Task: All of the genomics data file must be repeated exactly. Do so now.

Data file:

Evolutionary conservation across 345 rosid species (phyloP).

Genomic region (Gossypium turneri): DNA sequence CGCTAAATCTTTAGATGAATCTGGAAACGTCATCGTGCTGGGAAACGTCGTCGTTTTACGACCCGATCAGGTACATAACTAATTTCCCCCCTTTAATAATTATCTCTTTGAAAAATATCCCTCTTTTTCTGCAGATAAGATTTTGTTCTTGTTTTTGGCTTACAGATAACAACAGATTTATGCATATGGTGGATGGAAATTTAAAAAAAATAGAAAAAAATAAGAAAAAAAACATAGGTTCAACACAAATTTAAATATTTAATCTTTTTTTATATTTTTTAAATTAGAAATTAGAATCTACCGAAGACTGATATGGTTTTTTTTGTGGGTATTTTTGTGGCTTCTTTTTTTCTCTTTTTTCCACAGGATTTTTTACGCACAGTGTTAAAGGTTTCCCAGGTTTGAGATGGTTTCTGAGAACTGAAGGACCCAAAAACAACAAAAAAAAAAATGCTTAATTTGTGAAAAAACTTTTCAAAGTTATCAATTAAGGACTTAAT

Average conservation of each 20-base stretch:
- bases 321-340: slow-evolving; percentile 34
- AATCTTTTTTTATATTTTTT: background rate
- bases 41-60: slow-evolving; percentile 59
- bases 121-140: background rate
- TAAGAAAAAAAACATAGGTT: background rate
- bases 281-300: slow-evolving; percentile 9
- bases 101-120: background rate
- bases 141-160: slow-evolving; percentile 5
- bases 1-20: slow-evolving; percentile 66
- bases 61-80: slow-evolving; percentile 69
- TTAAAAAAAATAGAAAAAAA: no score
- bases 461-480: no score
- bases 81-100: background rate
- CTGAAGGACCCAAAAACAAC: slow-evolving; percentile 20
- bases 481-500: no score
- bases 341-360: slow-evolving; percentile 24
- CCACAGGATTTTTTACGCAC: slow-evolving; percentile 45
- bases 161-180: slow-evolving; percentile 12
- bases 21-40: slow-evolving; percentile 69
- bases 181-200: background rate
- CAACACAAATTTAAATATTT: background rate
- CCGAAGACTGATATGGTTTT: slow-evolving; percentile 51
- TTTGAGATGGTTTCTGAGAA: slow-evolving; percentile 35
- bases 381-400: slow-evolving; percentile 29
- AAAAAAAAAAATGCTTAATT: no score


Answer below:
Evolutionary conservation across 345 rosid species (phyloP).

Genomic region (Gossypium turneri): DNA sequence CGCTAAATCTTTAGATGAATCTGGAAACGTCATCGTGCTGGGAAACGTCGTCGTTTTACGACCCGATCAGGTACATAACTAATTTCCCCCCTTTAATAATTATCTCTTTGAAAAATATCCCTCTTTTTCTGCAGATAAGATTTTGTTCTTGTTTTTGGCTTACAGATAACAACAGATTTATGCATATGGTGGATGGAAATTTAAAAAAAATAGAAAAAAATAAGAAAAAAAACATAGGTTCAACACAAATTTAAATATTTAATCTTTTTTTATATTTTTTAAATTAGAAATTAGAATCTACCGAAGACTGATATGGTTTTTTTTGTGGGTATTTTTGTGGCTTCTTTTTTTCTCTTTTTTCCACAGGATTTTTTACGCACAGTGTTAAAGGTTTCCCAGGTTTGAGATGGTTTCTGAGAACTGAAGGACCCAAAAACAACAAAAAAAAAAATGCTTAATTTGTGAAAAAACTTTTCAAAGTTATCAATTAAGGACTTAAT

Average conservation of each 20-base stretch:
- bases 321-340: slow-evolving; percentile 34
- AATCTTTTTTTATATTTTTT: background rate
- bases 41-60: slow-evolving; percentile 59
- bases 121-140: background rate
- TAAGAAAAAAAACATAGGTT: background rate
- bases 281-300: slow-evolving; percentile 9
- bases 101-120: background rate
- bases 141-160: slow-evolving; percentile 5
- bases 1-20: slow-evolving; percentile 66
- bases 61-80: slow-evolving; percentile 69
- TTAAAAAAAATAGAAAAAAA: no score
- bases 461-480: no score
- bases 81-100: background rate
- CTGAAGGACCCAAAAACAAC: slow-evolving; percentile 20
- bases 481-500: no score
- bases 341-360: slow-evolving; percentile 24
- CCACAGGATTTTTTACGCAC: slow-evolving; percentile 45
- bases 161-180: slow-evolving; percentile 12
- bases 21-40: slow-evolving; percentile 69
- bases 181-200: background rate
- CAACACAAATTTAAATATTT: background rate
- CCGAAGACTGATATGGTTTT: slow-evolving; percentile 51
- TTTGAGATGGTTTCTGAGAA: slow-evolving; percentile 35
- bases 381-400: slow-evolving; percentile 29
- AAAAAAAAAAATGCTTAATT: no score